Most travellers oppose the use of mobile phones on aeroplanes but would not mind striking up a chat with their seatmate, a survey released to AFP on Monday showed.
The survey by global market research firm Synovate found that many travellers would rather look for cheaper flights than curtail their travel plans due to rising costs.
AdvertisementCustomers in five Asian markets -- Hong Kong, Malaysia, the Philippines, Taiwan and Thailand -- were surveyed along with those in Brazil, Britain, Canada, Egypt, France, Germany, the United Arab Emirates (UAE) and the United States.
The survey, conducted in July via e-mail, telephone and face-to-face interviews, involved 13,000 respondents, of which 6,900 said they had travelled by air, according to Synovate.
Asked whether the use of cellphones should be barred on planes, 77 percent of those who had flown agreed, Synovate said, adding "the idea of listening to all those conversations in a confined space is too much for most people".
More than 90 percent of travellers in Taiwan, Thailand and Hong Kong agreed, while there was also "pretty high" approval in Britain, France and Germany.
Least likely to agree were respondents from the UAE, at 47 percent, and Egypt, where 48 percent said mobile phones should be barred on planes.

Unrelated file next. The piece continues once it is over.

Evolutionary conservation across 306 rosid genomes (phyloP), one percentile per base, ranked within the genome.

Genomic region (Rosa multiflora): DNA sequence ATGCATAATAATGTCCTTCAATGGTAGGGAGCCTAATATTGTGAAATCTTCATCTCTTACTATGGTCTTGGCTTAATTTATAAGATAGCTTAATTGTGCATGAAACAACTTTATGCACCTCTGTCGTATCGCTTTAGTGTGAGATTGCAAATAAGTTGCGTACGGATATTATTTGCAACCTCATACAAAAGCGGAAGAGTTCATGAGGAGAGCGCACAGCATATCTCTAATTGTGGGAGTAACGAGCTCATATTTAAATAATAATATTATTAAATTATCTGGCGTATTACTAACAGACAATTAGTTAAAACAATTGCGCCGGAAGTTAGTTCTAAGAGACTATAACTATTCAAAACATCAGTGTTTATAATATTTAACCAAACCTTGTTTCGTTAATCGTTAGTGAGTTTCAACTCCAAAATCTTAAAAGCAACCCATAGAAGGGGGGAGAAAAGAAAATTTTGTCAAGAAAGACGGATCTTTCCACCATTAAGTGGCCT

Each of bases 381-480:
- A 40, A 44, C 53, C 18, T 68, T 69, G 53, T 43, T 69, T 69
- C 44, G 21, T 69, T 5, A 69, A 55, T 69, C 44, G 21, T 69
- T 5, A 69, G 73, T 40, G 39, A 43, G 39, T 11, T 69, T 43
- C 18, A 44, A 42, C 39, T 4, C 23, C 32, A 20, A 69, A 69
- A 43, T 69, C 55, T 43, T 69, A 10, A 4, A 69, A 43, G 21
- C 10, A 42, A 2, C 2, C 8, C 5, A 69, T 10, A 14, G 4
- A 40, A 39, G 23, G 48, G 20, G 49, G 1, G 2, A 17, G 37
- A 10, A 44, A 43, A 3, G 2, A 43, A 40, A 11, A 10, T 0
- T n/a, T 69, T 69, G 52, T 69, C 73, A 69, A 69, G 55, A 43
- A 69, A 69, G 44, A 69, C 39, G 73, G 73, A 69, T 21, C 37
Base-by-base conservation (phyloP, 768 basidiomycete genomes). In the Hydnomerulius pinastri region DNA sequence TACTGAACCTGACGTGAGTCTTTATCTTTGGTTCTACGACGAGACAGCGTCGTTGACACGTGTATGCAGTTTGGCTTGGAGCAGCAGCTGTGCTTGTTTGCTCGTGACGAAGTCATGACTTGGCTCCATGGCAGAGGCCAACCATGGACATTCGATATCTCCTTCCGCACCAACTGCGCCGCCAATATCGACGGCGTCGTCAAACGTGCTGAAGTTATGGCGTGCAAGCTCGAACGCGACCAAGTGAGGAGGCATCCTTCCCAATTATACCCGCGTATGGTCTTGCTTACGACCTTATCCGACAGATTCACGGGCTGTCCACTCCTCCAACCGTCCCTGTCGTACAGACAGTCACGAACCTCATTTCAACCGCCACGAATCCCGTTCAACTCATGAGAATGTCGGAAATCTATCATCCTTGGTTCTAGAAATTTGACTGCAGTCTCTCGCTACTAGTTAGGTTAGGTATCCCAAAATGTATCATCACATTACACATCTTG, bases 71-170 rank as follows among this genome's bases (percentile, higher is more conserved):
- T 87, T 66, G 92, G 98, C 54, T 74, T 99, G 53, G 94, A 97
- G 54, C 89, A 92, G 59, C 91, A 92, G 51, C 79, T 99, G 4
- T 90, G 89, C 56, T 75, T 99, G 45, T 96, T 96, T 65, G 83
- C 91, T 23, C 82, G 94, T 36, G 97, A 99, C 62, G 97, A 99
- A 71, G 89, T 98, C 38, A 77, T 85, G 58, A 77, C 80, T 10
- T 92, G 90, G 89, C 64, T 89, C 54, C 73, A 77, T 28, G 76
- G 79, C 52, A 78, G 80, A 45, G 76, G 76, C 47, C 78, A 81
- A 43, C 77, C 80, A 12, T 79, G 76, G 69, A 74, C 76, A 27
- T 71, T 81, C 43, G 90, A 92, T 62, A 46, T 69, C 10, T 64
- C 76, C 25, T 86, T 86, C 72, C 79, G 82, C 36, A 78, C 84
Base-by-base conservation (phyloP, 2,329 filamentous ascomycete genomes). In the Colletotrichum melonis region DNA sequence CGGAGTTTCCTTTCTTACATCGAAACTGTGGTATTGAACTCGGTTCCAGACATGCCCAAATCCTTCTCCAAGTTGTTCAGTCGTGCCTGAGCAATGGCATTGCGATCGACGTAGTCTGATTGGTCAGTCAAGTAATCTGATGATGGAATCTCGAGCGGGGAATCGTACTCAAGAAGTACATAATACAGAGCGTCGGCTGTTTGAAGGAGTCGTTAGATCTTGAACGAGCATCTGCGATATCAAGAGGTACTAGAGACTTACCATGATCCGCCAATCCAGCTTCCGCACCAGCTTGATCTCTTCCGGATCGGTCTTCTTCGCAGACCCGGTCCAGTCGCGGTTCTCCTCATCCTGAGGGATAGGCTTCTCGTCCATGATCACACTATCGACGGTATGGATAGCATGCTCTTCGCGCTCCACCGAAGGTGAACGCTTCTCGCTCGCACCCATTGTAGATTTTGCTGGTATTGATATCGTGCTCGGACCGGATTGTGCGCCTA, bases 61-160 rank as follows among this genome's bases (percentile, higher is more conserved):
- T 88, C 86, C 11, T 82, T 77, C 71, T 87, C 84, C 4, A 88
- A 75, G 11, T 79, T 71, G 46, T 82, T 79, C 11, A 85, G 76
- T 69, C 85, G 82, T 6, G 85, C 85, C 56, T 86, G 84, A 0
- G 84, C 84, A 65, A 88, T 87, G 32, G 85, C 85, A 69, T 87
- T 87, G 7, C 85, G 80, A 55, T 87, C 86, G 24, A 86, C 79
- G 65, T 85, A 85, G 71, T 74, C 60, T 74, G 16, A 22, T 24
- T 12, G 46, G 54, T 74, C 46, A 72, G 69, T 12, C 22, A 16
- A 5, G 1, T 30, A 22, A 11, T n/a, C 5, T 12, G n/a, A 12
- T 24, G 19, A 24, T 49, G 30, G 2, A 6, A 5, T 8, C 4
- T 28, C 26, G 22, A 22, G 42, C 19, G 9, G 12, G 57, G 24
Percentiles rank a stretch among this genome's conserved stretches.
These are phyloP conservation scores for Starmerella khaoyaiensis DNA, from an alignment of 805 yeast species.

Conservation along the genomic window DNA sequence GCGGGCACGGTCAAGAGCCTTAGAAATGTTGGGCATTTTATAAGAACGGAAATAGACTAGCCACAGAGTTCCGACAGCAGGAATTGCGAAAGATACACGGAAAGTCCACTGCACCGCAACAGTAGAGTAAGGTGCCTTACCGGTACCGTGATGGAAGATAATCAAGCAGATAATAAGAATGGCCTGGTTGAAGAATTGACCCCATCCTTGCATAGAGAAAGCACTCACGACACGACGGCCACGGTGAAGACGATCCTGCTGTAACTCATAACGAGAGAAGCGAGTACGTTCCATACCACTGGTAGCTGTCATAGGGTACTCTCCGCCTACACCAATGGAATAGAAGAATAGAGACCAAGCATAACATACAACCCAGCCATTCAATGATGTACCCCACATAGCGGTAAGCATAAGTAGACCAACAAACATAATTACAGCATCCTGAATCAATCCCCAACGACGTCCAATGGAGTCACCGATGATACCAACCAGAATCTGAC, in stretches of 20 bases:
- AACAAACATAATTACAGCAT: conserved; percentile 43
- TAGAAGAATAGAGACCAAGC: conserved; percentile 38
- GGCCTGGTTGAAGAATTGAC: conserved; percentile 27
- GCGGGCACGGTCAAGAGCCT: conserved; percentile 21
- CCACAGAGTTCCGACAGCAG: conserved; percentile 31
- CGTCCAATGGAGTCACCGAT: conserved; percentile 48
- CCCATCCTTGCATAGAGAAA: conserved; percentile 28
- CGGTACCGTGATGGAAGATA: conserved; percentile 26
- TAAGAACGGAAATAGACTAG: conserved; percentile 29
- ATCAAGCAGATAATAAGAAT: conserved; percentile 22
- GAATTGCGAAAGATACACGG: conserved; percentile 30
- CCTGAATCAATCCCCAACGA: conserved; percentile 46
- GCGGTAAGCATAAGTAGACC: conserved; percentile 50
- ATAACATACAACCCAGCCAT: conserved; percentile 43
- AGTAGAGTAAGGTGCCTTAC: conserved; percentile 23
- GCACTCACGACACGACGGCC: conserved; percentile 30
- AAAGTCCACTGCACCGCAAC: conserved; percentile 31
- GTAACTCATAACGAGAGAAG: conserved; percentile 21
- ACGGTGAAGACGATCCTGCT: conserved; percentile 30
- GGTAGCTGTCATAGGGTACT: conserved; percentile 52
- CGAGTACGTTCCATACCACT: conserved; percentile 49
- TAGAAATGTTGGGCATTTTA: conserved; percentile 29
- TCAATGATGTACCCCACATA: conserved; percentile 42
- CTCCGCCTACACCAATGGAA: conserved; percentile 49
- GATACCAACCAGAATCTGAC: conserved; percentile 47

The European Commission in April opened the way for air passengers to talk or send text messages during flights, announcing measures to harmonise the technical and licensing requirements for using mobile phones aboard aircraft.
While the survey found respondents were averse to talking on mobile phones, 57 percent of those who had flown said they enjoyed making conversation with their seatmates.
Filipinos and Malaysians were the most likely to chat with their neighbours, while Thais, Taiwanese and Hong Kongers were the least likely.
"Malaysia and the Philippines are probably the most extrovert of these Asian markets -- Hong Kong and Taiwan are both fairly introverted," said Synovate managing director for Malaysia, Steve Murphy.
The firm's Philippines managing director, Carole Sarthou, cited the migratory nature of Filipinos. Overseas workers from the country like sharing their experiences, she said.
The survey showed that 39 percent of travellers would rather hunt for bargain fares than put off their travel plans. Brazilians were the most enthusiastic in looking for cheaper tickets, followed by Britons and Canadians.
Only 10 percent said they had decided to delay travel plans as rising fuel prices hit air travel costs.
Taiwanese and Hong Kongers were the most likely to travel less this year, at 27 percent and 25 percent respectively.
Fifty-six percent of respondents who had flown said air travel was merely about getting to their destination fast.
At 12 percent, Filipinos were the largest group saying the best thing about air travel was the food.
Those from Hong Kong were most likely overall, at 11 percent, to say they liked air travel for "uninterrupted time to catch up on work," Synovate said.